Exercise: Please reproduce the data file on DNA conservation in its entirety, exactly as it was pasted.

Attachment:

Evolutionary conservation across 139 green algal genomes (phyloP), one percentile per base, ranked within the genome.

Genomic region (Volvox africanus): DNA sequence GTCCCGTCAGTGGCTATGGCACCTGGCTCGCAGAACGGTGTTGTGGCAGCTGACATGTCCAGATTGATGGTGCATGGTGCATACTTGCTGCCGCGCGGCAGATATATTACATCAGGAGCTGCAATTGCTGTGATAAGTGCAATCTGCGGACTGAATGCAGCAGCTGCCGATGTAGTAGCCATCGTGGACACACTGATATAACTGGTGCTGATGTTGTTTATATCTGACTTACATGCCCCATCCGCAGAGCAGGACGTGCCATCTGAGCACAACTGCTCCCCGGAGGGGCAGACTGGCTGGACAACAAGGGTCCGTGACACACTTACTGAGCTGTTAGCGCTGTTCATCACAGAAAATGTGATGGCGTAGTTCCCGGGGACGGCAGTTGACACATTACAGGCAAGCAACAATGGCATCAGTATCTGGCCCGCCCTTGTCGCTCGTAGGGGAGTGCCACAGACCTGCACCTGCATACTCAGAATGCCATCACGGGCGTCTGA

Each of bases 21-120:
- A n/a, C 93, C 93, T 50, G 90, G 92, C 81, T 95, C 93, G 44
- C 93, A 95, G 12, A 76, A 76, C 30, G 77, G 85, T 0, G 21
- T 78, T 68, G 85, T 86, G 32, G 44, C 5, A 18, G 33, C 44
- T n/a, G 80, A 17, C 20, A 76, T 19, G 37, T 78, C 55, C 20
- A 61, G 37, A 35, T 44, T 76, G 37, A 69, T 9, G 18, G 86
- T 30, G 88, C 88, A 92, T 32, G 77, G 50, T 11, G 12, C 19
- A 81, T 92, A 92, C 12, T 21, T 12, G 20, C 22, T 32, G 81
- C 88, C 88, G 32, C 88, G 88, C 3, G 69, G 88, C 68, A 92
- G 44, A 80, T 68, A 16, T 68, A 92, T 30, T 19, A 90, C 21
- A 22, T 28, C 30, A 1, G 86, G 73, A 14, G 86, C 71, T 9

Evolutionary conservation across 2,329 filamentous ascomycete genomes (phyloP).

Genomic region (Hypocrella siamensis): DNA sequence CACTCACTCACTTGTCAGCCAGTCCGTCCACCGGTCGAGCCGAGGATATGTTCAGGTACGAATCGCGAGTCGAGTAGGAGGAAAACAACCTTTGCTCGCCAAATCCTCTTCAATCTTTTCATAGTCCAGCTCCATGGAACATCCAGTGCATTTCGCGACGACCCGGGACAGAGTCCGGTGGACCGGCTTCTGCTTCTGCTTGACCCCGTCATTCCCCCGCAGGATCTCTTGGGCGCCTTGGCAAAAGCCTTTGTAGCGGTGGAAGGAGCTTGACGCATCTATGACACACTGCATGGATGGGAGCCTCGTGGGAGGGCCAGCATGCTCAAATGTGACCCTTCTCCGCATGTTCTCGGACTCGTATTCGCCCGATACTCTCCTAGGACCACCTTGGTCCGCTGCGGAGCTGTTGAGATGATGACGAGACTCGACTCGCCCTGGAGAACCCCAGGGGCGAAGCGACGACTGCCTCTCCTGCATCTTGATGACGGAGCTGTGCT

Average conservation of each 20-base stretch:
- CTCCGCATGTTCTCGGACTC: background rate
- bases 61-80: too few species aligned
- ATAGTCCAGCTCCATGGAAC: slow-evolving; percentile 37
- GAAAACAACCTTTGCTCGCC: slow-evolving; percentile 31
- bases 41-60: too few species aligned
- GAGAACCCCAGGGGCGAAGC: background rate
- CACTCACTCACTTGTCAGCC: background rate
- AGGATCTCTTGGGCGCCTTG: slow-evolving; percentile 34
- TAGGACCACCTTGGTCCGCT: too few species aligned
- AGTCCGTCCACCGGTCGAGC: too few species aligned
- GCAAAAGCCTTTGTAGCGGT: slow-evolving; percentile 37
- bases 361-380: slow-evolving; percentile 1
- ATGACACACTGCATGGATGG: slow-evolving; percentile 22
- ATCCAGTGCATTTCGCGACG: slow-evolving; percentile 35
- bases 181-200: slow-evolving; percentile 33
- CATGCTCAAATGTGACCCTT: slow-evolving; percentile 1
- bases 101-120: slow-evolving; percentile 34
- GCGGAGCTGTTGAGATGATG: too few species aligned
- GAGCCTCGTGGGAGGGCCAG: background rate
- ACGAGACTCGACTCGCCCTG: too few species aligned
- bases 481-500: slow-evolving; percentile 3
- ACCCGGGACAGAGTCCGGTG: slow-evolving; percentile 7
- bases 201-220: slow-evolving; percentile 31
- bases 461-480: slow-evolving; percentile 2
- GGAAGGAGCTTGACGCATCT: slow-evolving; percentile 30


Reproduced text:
Evolutionary conservation across 139 green algal genomes (phyloP), one percentile per base, ranked within the genome.

Genomic region (Volvox africanus): DNA sequence GTCCCGTCAGTGGCTATGGCACCTGGCTCGCAGAACGGTGTTGTGGCAGCTGACATGTCCAGATTGATGGTGCATGGTGCATACTTGCTGCCGCGCGGCAGATATATTACATCAGGAGCTGCAATTGCTGTGATAAGTGCAATCTGCGGACTGAATGCAGCAGCTGCCGATGTAGTAGCCATCGTGGACACACTGATATAACTGGTGCTGATGTTGTTTATATCTGACTTACATGCCCCATCCGCAGAGCAGGACGTGCCATCTGAGCACAACTGCTCCCCGGAGGGGCAGACTGGCTGGACAACAAGGGTCCGTGACACACTTACTGAGCTGTTAGCGCTGTTCATCACAGAAAATGTGATGGCGTAGTTCCCGGGGACGGCAGTTGACACATTACAGGCAAGCAACAATGGCATCAGTATCTGGCCCGCCCTTGTCGCTCGTAGGGGAGTGCCACAGACCTGCACCTGCATACTCAGAATGCCATCACGGGCGTCTGA

Each of bases 21-120:
- A n/a, C 93, C 93, T 50, G 90, G 92, C 81, T 95, C 93, G 44
- C 93, A 95, G 12, A 76, A 76, C 30, G 77, G 85, T 0, G 21
- T 78, T 68, G 85, T 86, G 32, G 44, C 5, A 18, G 33, C 44
- T n/a, G 80, A 17, C 20, A 76, T 19, G 37, T 78, C 55, C 20
- A 61, G 37, A 35, T 44, T 76, G 37, A 69, T 9, G 18, G 86
- T 30, G 88, C 88, A 92, T 32, G 77, G 50, T 11, G 12, C 19
- A 81, T 92, A 92, C 12, T 21, T 12, G 20, C 22, T 32, G 81
- C 88, C 88, G 32, C 88, G 88, C 3, G 69, G 88, C 68, A 92
- G 44, A 80, T 68, A 16, T 68, A 92, T 30, T 19, A 90, C 21
- A 22, T 28, C 30, A 1, G 86, G 73, A 14, G 86, C 71, T 9

Evolutionary conservation across 2,329 filamentous ascomycete genomes (phyloP).

Genomic region (Hypocrella siamensis): DNA sequence CACTCACTCACTTGTCAGCCAGTCCGTCCACCGGTCGAGCCGAGGATATGTTCAGGTACGAATCGCGAGTCGAGTAGGAGGAAAACAACCTTTGCTCGCCAAATCCTCTTCAATCTTTTCATAGTCCAGCTCCATGGAACATCCAGTGCATTTCGCGACGACCCGGGACAGAGTCCGGTGGACCGGCTTCTGCTTCTGCTTGACCCCGTCATTCCCCCGCAGGATCTCTTGGGCGCCTTGGCAAAAGCCTTTGTAGCGGTGGAAGGAGCTTGACGCATCTATGACACACTGCATGGATGGGAGCCTCGTGGGAGGGCCAGCATGCTCAAATGTGACCCTTCTCCGCATGTTCTCGGACTCGTATTCGCCCGATACTCTCCTAGGACCACCTTGGTCCGCTGCGGAGCTGTTGAGATGATGACGAGACTCGACTCGCCCTGGAGAACCCCAGGGGCGAAGCGACGACTGCCTCTCCTGCATCTTGATGACGGAGCTGTGCT

Average conservation of each 20-base stretch:
- CTCCGCATGTTCTCGGACTC: background rate
- bases 61-80: too few species aligned
- ATAGTCCAGCTCCATGGAAC: slow-evolving; percentile 37
- GAAAACAACCTTTGCTCGCC: slow-evolving; percentile 31
- bases 41-60: too few species aligned
- GAGAACCCCAGGGGCGAAGC: background rate
- CACTCACTCACTTGTCAGCC: background rate
- AGGATCTCTTGGGCGCCTTG: slow-evolving; percentile 34
- TAGGACCACCTTGGTCCGCT: too few species aligned
- AGTCCGTCCACCGGTCGAGC: too few species aligned
- GCAAAAGCCTTTGTAGCGGT: slow-evolving; percentile 37
- bases 361-380: slow-evolving; percentile 1
- ATGACACACTGCATGGATGG: slow-evolving; percentile 22
- ATCCAGTGCATTTCGCGACG: slow-evolving; percentile 35
- bases 181-200: slow-evolving; percentile 33
- CATGCTCAAATGTGACCCTT: slow-evolving; percentile 1
- bases 101-120: slow-evolving; percentile 34
- GCGGAGCTGTTGAGATGATG: too few species aligned
- GAGCCTCGTGGGAGGGCCAG: background rate
- ACGAGACTCGACTCGCCCTG: too few species aligned
- bases 481-500: slow-evolving; percentile 3
- ACCCGGGACAGAGTCCGGTG: slow-evolving; percentile 7
- bases 201-220: slow-evolving; percentile 31
- bases 461-480: slow-evolving; percentile 2
- GGAAGGAGCTTGACGCATCT: slow-evolving; percentile 30